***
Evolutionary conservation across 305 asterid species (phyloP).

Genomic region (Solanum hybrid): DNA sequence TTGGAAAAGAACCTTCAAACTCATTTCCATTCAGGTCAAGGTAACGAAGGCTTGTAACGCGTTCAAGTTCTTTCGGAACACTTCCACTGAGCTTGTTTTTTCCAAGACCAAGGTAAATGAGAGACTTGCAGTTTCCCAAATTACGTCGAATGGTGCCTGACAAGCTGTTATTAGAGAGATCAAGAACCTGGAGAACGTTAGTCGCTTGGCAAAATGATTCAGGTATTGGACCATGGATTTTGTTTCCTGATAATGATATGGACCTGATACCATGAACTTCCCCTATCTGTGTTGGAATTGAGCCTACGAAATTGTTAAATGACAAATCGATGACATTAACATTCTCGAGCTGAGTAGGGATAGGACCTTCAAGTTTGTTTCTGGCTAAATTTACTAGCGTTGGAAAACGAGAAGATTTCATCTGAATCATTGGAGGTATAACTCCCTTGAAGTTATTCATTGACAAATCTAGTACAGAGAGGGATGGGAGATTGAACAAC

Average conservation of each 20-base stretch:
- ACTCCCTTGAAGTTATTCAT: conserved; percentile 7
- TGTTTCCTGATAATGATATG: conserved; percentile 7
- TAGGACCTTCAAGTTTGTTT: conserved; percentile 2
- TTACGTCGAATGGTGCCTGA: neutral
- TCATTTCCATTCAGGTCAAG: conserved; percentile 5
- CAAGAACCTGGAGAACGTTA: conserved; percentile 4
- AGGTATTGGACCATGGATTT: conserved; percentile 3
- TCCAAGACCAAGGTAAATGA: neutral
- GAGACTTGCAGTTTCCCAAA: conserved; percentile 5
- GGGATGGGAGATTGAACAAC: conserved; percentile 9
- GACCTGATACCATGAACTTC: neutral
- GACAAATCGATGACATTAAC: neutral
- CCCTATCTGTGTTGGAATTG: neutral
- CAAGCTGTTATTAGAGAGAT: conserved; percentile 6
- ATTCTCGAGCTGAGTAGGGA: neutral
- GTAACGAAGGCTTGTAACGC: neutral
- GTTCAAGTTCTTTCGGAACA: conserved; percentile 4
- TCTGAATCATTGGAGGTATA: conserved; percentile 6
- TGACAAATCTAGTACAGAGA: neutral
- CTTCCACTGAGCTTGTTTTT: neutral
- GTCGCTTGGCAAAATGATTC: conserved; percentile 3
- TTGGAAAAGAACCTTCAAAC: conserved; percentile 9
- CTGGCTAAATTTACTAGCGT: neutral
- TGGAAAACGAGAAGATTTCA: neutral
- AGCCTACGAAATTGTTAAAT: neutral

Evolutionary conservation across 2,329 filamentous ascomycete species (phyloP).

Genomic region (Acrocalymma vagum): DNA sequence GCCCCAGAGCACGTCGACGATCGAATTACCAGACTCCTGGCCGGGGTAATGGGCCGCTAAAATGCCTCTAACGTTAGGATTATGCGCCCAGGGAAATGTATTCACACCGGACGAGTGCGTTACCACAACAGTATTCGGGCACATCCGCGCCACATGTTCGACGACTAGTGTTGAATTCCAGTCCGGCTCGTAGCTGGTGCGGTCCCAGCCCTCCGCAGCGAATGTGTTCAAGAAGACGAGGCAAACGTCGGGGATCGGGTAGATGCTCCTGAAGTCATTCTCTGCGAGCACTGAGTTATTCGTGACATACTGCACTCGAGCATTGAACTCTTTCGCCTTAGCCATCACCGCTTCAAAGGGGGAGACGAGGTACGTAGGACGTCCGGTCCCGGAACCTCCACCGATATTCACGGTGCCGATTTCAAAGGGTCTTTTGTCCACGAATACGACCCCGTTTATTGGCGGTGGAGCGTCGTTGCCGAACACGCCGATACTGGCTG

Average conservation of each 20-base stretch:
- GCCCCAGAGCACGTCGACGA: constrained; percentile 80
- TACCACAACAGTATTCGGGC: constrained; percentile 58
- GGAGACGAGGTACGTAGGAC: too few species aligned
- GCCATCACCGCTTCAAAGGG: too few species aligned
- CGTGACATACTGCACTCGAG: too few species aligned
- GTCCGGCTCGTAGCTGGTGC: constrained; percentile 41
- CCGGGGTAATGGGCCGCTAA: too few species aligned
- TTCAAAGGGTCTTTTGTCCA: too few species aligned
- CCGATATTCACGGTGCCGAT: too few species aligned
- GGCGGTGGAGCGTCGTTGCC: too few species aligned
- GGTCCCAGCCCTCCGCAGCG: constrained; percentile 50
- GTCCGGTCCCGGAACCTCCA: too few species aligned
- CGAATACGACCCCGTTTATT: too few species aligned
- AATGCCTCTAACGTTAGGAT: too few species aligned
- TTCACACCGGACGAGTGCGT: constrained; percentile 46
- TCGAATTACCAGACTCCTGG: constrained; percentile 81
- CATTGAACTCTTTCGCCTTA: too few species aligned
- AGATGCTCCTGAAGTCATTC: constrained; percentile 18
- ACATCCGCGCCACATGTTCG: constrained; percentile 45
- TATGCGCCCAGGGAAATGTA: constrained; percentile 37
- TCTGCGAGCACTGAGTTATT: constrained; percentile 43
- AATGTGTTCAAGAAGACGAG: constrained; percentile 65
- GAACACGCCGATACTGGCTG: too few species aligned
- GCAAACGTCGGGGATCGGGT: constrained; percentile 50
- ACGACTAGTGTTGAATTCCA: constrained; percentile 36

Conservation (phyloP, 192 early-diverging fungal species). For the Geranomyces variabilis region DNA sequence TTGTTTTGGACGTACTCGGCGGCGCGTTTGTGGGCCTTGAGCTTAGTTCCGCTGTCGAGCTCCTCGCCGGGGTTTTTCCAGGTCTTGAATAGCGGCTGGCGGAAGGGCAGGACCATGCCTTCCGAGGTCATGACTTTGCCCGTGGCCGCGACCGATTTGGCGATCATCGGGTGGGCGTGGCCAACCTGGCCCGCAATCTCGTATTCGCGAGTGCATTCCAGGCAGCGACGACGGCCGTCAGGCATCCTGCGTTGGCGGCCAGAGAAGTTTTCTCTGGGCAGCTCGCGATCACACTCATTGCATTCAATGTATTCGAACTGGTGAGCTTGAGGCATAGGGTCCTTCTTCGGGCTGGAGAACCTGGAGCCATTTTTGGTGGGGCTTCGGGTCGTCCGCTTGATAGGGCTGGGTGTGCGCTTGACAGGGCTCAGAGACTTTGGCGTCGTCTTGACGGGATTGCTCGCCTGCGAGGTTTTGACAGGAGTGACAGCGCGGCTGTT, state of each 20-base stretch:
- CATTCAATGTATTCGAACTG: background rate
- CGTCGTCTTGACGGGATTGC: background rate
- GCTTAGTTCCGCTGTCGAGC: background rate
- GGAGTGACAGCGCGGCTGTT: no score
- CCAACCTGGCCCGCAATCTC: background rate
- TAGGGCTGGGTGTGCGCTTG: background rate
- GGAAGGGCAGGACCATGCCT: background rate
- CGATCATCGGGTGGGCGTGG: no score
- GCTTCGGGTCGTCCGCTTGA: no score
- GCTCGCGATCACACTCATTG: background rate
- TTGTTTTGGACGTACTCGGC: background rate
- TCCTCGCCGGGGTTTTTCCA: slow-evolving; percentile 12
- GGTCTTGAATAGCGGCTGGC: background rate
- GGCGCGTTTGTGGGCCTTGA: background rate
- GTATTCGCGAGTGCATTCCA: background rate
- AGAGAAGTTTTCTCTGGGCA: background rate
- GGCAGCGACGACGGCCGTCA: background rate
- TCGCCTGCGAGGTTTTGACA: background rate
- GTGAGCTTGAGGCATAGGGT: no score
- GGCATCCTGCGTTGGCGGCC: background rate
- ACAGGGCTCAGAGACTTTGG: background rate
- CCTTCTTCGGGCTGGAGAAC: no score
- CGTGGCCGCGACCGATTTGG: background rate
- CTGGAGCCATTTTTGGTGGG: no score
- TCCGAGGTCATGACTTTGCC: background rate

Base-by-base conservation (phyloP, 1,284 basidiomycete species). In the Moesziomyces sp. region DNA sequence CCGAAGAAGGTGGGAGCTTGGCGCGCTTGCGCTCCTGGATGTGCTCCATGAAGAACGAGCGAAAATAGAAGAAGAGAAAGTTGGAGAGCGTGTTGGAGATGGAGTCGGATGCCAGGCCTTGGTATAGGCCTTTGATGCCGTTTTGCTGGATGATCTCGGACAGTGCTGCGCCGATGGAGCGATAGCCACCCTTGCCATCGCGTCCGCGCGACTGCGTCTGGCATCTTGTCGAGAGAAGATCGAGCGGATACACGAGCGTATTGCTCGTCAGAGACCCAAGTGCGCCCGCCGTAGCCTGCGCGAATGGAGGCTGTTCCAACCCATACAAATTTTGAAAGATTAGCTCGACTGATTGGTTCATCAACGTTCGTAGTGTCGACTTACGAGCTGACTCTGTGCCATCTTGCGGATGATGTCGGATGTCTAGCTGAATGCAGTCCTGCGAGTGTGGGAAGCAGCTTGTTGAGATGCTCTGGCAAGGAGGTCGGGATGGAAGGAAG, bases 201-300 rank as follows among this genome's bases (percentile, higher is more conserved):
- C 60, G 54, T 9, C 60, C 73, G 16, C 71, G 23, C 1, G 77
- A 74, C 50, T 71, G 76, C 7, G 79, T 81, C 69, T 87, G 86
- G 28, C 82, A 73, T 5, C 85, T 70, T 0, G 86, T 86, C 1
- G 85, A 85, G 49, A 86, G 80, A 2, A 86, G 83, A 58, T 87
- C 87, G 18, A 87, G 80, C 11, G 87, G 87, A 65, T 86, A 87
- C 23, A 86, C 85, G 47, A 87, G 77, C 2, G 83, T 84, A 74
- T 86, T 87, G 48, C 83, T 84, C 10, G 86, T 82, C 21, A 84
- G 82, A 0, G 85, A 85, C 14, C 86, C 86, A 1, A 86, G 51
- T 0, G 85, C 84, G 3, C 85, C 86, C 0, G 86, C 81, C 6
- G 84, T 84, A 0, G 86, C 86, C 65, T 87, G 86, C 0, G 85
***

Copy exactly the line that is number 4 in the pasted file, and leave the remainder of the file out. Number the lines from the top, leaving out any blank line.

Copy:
- ACTCCCTTGAAGTTATTCAT: conserved; percentile 7